We put in that requst last week but they are now wanting us to pay another 50.00 dollars that will be due every year for a user permit, but we are working on getting that changed. We sent copies of the cache pages and showed them how many people had log their finds and what they had to say about the park and if they had camped in the park and where they lived. We also had an event in the park last June and another cacher was hosting one in April and having an Easter Egg Hunt for the kids.
    Placing caches in the National Parks are achievable, make a trusting agreement and keep it. You will need alot of patience, it can happen.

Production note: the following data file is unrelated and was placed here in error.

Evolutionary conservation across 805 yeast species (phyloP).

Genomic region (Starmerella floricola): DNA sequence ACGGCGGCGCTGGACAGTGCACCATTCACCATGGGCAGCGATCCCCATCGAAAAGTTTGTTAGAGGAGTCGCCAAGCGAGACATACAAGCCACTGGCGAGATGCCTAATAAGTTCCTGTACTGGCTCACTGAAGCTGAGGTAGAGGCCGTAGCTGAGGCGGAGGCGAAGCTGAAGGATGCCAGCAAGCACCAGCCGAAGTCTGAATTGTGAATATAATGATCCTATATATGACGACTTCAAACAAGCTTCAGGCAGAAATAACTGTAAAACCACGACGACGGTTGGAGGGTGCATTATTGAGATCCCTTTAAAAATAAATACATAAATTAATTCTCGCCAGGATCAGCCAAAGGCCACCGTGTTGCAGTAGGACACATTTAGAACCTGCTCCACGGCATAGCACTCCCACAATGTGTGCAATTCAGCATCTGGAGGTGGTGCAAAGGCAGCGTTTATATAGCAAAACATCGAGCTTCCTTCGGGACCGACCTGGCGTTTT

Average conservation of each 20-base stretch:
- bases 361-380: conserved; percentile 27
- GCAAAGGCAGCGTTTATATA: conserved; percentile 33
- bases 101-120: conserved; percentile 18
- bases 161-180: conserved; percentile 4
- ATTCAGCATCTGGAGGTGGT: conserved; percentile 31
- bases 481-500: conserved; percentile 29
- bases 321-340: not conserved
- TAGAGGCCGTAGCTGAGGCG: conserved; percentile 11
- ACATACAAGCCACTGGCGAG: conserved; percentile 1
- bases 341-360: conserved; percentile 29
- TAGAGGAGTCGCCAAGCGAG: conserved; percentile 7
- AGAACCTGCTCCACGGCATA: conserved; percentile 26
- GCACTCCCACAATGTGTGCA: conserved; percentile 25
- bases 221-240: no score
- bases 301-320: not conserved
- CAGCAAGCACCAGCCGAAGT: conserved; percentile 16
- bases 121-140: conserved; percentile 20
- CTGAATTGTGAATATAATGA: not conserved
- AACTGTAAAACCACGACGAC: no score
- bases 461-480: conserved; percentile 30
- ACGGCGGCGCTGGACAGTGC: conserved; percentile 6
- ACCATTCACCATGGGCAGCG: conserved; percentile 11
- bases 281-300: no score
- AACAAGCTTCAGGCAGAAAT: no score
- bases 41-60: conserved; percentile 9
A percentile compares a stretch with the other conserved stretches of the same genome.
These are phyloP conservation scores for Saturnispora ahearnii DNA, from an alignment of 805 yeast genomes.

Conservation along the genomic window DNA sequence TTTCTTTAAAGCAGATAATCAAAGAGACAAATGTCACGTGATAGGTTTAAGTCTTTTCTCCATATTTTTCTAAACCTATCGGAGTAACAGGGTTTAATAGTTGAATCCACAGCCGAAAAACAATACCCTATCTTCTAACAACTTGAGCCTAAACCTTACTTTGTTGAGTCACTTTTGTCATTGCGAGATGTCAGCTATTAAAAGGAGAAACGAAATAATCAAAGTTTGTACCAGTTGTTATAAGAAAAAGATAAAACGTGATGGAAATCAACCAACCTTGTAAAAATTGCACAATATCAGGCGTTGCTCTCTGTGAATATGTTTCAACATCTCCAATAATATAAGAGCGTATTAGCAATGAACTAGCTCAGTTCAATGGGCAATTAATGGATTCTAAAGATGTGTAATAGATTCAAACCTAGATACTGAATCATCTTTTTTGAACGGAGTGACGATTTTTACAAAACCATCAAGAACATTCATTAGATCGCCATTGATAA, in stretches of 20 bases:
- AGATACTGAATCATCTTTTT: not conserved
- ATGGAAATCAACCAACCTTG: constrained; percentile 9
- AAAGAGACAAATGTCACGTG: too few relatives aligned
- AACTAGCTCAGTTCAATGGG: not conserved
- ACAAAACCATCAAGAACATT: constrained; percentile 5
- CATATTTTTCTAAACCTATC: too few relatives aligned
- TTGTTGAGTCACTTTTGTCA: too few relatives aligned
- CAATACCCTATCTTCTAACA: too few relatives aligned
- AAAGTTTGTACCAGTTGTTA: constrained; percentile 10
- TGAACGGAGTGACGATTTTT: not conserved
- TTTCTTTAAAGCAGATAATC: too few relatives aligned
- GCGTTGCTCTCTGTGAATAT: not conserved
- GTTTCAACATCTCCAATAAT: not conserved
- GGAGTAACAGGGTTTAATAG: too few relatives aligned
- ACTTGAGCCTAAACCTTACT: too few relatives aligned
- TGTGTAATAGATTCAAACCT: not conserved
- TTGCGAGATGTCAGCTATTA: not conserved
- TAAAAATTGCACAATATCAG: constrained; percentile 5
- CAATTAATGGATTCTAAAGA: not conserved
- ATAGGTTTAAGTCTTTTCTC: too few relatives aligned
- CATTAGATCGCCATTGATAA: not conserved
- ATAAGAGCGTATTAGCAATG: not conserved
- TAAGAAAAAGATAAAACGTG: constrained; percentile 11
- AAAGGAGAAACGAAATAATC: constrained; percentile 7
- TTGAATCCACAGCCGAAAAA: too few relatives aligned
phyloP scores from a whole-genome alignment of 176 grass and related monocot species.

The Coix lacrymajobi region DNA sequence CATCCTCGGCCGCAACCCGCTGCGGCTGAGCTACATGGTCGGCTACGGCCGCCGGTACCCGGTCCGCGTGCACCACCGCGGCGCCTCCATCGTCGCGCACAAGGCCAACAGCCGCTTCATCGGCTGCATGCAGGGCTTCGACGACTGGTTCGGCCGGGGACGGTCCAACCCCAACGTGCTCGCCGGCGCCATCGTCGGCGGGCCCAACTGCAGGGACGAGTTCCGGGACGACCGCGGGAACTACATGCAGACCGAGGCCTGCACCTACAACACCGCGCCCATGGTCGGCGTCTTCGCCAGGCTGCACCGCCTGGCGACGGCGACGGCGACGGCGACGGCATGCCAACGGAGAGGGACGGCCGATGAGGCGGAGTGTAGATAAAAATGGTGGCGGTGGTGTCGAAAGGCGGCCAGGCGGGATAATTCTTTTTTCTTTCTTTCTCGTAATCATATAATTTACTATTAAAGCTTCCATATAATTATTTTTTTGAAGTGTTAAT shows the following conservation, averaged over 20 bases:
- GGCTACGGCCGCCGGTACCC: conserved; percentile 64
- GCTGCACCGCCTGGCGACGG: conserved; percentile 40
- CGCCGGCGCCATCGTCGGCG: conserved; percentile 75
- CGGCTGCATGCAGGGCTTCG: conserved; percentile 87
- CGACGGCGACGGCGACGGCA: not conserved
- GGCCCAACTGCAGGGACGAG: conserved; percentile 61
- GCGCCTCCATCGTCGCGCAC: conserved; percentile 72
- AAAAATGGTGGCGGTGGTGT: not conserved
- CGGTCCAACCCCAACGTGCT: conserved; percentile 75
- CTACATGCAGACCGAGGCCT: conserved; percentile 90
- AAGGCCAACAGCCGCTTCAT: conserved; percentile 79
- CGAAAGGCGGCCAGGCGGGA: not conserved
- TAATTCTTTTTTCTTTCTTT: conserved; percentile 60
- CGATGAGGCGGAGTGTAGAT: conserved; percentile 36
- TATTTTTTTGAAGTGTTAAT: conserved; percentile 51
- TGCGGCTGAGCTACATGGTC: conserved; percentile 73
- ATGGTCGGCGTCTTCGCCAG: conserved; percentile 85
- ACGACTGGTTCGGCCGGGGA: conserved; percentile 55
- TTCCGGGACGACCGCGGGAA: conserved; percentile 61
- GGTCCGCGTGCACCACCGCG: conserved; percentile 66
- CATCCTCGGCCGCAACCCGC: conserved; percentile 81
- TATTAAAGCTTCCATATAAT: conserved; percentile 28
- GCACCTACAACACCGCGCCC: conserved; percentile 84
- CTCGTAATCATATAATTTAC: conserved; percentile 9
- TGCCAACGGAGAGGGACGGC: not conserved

• Randy Michyesvicz

    You said” Many cachers believe the NPS bans geocaching, which isn’t entirely true. ” Hm, I wonder why…
    From 
    Geocaching > Getting Started with Geocaching > Hiding Your First Geocache :Please note: You will be in violation of federal regulation by placing a cache in any area administered by the National Park Service (US). The National Park regulations are intended to protect the fragile environment, and historical and cultural areas found in the parks.